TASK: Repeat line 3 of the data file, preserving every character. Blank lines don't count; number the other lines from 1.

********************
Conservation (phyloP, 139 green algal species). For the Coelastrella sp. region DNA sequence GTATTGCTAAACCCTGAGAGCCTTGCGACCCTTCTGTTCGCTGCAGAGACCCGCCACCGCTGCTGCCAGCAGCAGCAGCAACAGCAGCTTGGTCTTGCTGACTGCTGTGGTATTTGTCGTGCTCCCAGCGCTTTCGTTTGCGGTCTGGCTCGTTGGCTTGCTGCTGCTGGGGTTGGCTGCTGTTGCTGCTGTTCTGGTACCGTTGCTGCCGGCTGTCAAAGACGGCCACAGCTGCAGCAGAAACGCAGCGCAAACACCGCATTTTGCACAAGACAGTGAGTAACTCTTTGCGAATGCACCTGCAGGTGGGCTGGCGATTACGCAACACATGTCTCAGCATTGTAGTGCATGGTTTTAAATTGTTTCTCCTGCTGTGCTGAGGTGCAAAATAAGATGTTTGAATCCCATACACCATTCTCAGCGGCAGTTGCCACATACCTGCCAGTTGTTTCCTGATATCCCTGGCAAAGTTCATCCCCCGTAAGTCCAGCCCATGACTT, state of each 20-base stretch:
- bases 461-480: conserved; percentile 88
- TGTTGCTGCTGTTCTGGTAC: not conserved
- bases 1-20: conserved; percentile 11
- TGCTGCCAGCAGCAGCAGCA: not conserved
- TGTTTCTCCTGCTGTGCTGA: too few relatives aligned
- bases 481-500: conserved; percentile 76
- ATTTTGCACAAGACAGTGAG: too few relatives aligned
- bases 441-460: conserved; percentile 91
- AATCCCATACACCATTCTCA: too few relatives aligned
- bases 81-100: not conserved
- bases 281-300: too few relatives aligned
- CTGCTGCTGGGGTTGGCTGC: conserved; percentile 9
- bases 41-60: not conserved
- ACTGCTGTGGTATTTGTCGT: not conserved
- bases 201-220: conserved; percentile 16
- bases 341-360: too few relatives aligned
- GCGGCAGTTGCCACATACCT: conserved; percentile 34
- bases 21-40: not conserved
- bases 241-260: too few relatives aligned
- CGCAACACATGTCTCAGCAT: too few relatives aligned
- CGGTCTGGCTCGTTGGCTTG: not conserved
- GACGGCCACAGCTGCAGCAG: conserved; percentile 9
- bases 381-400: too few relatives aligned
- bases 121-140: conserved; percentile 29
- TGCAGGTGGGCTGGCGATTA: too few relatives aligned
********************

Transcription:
- TGTTGCTGCTGTTCTGGTAC: not conserved